[-empyre-] New Sonic Paths and the legacies of NetNoise.:

Timothy Conway Murray tcm1 at cornell.edu
Wed Jun 4 12:52:55 EST 2014

Hi, everyone,

Following the wake of last month's discussion of theory in the networked
domain, we're very pleased to bring resonance to that discussion by
focusing this month's -empyre- discussion on New Sonic Paths.  Renate and
I are looking forward to hosting many old friends and collaborations in
discussion with many voices that will come to -empyre- for the first time.
 We hope that this SONIC theme also will resonate with the -empyre-
community and result in a wonderful sonic babble.

I'M in Hong Kong this week and took an early morning run along what ended
up being a literal sonic path.  I realized that I was moving through an
invisible environment of the sounds of cicadas but packaged in the eerie
sonic envelope of a highway traffic on one side of the running path and
commuter trains on the other.  It was as if the body of the weary global
traveller was being carried along and propped up by the eco-techno sonic
combines that networked the techology of fast-moving transportation
systems into the constant hum and natural rhythms of insect culture.

This dissonance, or rather, this harmony, reminded me of the discussions I
had a decade ago with Arthur and Marilouise Kroker as we planned our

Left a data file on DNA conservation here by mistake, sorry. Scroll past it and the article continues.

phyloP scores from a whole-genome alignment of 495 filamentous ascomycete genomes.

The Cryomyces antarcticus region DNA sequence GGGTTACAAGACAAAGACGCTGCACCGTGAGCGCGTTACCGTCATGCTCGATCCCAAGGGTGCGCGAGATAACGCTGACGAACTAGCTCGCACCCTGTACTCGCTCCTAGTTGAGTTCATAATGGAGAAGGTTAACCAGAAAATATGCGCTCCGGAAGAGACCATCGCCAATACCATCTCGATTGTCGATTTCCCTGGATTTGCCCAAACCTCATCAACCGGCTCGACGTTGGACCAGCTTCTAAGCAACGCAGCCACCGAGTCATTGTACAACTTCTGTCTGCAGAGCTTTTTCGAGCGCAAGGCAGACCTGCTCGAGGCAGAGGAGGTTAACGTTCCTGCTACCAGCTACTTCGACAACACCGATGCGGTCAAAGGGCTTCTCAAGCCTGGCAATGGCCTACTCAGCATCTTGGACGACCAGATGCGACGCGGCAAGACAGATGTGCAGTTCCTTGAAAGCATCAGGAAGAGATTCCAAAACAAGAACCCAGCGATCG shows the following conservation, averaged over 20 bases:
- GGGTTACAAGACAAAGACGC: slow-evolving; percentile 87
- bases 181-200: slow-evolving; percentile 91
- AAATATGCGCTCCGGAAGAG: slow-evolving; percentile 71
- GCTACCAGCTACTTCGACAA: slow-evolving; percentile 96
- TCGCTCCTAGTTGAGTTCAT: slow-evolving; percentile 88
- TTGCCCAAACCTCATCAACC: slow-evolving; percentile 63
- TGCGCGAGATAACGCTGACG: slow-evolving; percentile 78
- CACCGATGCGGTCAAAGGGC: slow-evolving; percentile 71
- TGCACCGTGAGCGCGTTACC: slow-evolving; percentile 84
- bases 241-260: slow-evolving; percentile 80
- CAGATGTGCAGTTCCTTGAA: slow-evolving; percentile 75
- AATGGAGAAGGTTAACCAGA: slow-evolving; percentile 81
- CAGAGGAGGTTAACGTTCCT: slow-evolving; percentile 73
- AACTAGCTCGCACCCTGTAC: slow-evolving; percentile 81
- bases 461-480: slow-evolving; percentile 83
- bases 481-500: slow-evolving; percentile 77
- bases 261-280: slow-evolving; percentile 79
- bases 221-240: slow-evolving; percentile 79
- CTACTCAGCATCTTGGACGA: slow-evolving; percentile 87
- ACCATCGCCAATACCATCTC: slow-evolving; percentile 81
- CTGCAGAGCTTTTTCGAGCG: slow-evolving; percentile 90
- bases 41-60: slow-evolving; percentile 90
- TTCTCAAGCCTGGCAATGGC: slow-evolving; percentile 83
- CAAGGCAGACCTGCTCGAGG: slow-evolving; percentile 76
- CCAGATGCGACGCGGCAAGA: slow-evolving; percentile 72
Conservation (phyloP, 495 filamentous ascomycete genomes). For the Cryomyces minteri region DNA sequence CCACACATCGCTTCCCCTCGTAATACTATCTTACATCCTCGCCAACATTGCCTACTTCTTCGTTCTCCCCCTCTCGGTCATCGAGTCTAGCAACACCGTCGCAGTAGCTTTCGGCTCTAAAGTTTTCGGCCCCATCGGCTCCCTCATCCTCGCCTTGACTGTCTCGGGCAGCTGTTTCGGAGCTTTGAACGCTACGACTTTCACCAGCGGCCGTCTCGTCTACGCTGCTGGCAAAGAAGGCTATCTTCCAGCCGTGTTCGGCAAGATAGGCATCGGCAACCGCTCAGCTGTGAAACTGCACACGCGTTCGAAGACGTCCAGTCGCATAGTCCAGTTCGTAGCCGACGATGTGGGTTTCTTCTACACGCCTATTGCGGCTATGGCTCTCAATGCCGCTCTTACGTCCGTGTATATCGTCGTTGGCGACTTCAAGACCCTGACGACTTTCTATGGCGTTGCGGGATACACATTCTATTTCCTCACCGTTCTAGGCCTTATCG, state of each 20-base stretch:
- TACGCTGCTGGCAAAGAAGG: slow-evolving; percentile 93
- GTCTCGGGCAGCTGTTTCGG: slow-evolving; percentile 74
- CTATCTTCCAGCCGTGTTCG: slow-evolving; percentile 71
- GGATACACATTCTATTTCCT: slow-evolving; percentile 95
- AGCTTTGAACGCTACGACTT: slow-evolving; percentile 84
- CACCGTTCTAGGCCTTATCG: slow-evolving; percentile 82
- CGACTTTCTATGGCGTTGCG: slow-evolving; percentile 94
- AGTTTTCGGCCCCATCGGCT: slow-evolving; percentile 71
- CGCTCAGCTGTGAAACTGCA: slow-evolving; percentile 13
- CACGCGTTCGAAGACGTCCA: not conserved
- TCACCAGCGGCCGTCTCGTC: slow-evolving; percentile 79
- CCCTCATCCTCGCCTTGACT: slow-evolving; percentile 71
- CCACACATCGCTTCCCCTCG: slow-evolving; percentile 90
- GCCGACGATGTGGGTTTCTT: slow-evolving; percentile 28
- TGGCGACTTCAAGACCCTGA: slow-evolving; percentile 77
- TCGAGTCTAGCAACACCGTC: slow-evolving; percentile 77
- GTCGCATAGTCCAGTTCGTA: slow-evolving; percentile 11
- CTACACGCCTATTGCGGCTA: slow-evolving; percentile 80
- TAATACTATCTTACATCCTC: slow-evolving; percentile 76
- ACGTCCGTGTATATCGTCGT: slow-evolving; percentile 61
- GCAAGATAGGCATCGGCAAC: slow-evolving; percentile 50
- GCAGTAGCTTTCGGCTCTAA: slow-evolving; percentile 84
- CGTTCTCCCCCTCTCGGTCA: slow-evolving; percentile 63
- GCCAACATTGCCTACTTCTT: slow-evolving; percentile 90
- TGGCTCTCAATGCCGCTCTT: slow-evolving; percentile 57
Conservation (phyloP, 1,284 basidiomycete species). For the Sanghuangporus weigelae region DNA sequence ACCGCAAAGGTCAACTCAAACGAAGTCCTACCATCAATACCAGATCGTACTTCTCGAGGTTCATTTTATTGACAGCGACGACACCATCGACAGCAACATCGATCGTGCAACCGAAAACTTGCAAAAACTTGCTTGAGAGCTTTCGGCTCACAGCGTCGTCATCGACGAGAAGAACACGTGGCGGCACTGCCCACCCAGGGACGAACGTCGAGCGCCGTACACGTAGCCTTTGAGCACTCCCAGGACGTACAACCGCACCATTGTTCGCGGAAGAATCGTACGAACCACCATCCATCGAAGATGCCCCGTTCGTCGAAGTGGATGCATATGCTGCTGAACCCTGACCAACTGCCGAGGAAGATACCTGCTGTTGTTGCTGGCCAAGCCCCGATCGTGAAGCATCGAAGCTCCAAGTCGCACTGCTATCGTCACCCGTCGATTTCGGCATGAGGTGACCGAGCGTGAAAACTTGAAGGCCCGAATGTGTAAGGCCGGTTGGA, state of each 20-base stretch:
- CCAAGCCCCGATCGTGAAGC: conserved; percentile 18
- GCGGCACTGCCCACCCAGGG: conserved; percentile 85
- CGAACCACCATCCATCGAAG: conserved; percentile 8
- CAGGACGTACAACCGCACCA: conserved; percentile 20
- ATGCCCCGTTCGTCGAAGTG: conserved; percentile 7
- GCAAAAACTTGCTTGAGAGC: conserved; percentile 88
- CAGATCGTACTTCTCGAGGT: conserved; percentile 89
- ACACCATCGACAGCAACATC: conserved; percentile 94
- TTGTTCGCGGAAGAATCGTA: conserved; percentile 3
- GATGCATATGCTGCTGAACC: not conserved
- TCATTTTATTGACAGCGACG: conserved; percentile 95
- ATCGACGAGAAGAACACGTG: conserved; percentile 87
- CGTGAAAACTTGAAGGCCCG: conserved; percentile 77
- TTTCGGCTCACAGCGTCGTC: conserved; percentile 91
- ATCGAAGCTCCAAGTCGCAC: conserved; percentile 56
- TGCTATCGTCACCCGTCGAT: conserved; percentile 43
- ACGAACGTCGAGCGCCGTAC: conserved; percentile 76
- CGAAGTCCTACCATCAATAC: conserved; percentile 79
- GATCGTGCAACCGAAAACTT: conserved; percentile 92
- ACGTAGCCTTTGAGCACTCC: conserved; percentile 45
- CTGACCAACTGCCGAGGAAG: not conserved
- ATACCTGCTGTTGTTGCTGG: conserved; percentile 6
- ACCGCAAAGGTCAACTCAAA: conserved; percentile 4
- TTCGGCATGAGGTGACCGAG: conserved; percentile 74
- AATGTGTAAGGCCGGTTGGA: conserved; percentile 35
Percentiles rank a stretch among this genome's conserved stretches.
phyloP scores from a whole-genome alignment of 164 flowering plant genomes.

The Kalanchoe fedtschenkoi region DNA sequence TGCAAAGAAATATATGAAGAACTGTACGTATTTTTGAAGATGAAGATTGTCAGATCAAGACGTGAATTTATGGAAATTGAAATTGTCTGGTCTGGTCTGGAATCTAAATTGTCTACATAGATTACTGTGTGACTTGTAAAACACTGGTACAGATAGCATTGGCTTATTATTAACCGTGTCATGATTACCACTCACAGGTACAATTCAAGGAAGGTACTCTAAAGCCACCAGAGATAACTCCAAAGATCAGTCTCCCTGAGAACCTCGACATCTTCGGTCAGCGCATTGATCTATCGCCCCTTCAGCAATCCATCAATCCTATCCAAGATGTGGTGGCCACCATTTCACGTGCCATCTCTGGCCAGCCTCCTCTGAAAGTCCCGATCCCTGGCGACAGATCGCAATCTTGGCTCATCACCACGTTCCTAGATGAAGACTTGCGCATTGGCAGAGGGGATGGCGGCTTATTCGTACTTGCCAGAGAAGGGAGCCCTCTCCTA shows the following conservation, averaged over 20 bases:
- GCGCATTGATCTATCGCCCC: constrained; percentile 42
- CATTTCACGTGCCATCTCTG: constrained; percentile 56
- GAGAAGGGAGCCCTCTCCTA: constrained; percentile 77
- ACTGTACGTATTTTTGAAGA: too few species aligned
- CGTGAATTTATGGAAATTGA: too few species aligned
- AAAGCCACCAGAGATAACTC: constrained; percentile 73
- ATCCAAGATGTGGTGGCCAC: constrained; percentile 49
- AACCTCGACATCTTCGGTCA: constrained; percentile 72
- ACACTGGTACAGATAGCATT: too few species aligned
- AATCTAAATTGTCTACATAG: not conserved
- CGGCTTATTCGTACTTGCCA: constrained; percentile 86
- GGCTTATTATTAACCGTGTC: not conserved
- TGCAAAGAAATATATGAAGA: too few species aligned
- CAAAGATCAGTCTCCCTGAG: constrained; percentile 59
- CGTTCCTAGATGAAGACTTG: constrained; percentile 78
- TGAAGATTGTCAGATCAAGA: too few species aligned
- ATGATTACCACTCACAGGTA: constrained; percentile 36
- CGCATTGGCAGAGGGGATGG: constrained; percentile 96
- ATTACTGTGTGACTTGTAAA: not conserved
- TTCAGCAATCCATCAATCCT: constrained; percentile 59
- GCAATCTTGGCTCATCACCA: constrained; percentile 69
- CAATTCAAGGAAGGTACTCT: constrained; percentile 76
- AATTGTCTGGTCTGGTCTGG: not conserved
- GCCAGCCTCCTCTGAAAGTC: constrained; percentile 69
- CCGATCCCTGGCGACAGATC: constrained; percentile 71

special issue of CTHEORY MULTIMEDIA on NetNoise
(http://ctheorymultimedia.cornell.edu/four.php).  For our purposes, and
something worth discussing this month, is how the aural environment of the
eco-system is transplanted in the "manifold soundings of art on the Net."
For the curatorial statement of this issue of noisy net.art, Arthur,
Marilouise and I wrote in part about "a sound of wireless motion and dark
noise.  The surging sound of coding, networking streaming and file-surfing
 The almost undectable whispers of splicing, mixing and mutation noise
into a brilliant tattoo on the skin of the digital.  The viral backbone of
digital culture, NetNoise sounds the electronic pulse of connectivity, the
babble of chat, the pings of hits, and the silence tracking of
back-orifice hacking."

How appropriate that I returned from the ciccadian rhythms of life on the
transportational Hong Kong bike path into the sound controlled quiet of my
air-conditioned high rise hotel to read news accounts that Google, the
source of my mobile email, is now blocked in neighboring China due to the
silent tracking of back-orifice hacking meant to counter networked
celebrations of the twenty-fifth anniversary of the Tiannanmen Square
Uprising.  The theoretical issues of ex-communication discussed last month
here take on the political realization of Sonic Paths in the Age of
Digital Political Resistance.

Looking forward to a wide-ranging discussion this month.


Timothy Murray
Professor of Comparative Literature and English
Director, Society for the Humanities
Curator, Rose Goldsen Archive of New Media
A D White House
Cornell University,
Ithaca, New York 14853

On 6/3/14 9:14 AM, "Renate Terese Ferro" <rferro at cornell.edu> wrote:

>----------empyre- soft-skinned space----------------------

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